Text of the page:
Given that they released their first 12” nearly 20 years ago, it’s somewhat surprising to find that Cellar Door is the Idjut Boys first “proper” album of original material. There have, of course, been other albums – a 2002 collaboration with Quakerman on Glasgow Underground, 2009’s Rune Lindbeak hook-up as Meanderthals (on which they were rumoured to have done most of the work) and a string of typically dubbed-out disco re-edit collections (Phantom Slasher, Noid etc) – but nothing that could be called a definitive Idjuts album.
“Patience pays – apply that now and you will succeed.”
So concludes the opening of a treasure hunting guidebook this writer peruses while waiting for esteemed DJs and production duo the Idjut Boys to arrive in the boozer. It could well be a maxim for the pair during their last 20 or so years in the musical game as, at last, the birth of their debut album Cellar Door is almost here.
Bask in a taste of what to expect from Cellar Door, the longer-than-the-longest-thing-possible overdue debut album from Idjut Boys, with this free download of “Going Down.”
Five years is a long time in the world of electronic music. As anyone who has ever attempted to run a record label will tell you, half a decade can seem like an eternity. Congratulations, then, to Paul Murphy, whose dedication has ensured that the Claremont 56 label has arrived at its fifth birthday not only in tact, but seemingly in rude health.
ZE Records cut an incredibly cool dash in the late 70′s. A label dedicated to the more esoteric side of pop, it harnessed New York’s sense of reckless abandon and combined new wave and disco talents in a perfect way. Before Talking Heads and A Certain Ratio, ZE put new wave talent together with Chic producer Bob Blank and a host of session gods to make something unique and very fun.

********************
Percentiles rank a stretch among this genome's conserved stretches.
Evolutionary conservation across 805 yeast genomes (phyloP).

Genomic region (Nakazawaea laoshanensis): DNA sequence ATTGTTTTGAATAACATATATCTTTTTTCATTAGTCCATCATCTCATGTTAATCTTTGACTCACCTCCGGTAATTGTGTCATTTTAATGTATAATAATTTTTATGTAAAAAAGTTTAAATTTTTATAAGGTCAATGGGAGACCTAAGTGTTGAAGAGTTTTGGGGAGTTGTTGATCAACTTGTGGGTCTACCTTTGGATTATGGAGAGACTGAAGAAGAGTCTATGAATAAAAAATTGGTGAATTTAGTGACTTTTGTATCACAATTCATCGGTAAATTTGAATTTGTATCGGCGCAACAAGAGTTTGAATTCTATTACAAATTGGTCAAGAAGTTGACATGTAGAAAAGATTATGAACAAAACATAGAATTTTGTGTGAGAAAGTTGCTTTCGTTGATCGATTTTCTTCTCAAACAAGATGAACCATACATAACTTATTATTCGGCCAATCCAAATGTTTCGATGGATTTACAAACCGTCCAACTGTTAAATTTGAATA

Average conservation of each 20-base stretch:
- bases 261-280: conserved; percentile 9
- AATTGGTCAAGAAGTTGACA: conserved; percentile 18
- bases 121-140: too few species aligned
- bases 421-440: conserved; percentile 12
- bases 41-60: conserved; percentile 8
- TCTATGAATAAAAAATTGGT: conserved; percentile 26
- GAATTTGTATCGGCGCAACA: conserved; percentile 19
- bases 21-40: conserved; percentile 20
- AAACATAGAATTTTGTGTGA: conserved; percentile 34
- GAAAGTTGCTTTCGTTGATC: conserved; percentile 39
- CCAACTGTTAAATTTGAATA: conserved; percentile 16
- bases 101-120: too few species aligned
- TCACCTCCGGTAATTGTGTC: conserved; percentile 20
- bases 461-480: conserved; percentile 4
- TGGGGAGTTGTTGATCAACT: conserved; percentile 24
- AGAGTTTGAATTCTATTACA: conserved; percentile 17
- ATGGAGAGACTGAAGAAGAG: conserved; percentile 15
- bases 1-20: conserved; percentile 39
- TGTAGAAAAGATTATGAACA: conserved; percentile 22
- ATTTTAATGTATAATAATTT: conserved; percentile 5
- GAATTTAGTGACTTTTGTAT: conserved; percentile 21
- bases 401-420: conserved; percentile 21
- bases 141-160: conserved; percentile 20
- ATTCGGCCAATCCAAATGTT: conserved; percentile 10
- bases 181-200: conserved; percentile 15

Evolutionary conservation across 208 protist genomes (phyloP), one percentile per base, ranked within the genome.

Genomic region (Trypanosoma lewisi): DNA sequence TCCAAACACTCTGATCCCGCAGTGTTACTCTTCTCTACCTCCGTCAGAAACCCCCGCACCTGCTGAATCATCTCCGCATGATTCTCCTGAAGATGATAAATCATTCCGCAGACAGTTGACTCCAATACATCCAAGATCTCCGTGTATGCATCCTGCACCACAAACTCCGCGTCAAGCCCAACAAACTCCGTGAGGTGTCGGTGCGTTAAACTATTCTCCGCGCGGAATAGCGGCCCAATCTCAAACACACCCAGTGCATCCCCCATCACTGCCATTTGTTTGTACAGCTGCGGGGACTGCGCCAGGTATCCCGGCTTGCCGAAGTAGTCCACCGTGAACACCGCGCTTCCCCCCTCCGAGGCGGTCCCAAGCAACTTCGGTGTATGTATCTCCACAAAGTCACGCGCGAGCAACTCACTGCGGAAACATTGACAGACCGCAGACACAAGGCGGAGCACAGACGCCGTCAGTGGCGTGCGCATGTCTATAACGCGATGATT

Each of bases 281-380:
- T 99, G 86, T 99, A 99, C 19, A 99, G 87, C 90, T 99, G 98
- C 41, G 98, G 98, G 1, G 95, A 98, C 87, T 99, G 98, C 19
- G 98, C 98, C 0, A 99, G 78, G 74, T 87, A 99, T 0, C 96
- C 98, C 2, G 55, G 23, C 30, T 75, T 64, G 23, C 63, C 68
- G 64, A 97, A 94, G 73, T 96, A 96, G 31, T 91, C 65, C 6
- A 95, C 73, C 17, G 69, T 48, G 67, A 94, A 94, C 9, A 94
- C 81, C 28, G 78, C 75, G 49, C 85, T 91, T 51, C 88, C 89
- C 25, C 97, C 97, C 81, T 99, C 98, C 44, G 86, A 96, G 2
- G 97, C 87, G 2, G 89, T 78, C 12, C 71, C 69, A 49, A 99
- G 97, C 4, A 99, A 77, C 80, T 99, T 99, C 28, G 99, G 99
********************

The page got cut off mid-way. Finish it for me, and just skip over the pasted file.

And now, hip as ever, ZE have extended the hand of cool to Europe’s edit kings for a timely fiddle with some deliciously off-kilter material. The calibre of the remixers on this compilation is a testament to the cultish status ZE has built up over the years. Forefather of the edit scene Greg Wilson takes on Was (Not Was)’s “Tell Me That I’m Dreaming” and keeps the original’s breezy vibe and extends it over 6 joyful minutes. Elsewhere, Norwegian genius Todd Terje has fun with Gichy Dan’s Beachwood No 9, bringing the kid-sung chorus to the fore and creating something akin to Stevie Wonder’s “Another Star” in the process.
Kid Creole (aka August Darnell) was a major figure within ZE, with fingers in many of the label’s funkier pies. His own band are represented here with mixes of the classic “Annie, I’m Not Your Daddy” by Soul Mekanik (who in a previous life used to be 90′s Madchester chart-botherers Candy Flip), and The Idjut Boys. Darnell also produced Aural Exciter’s “Spooks In Space”, a brilliantly gonzo bit of marimba-driven boogie that sounds even better after getting the Filthy and Foolish treatment. Pilooski’s workover of “I’m an Indian Too” is pretty radical (a remix rather than a straight up edit, unlike his ubiquitous reworking of Begging), but it’s no bad thing.
Whether you were lucky enough to grow up with ZE, or are completely fresh to their unique catalogue, this collection has tons to offer.
Review: Oliver Keens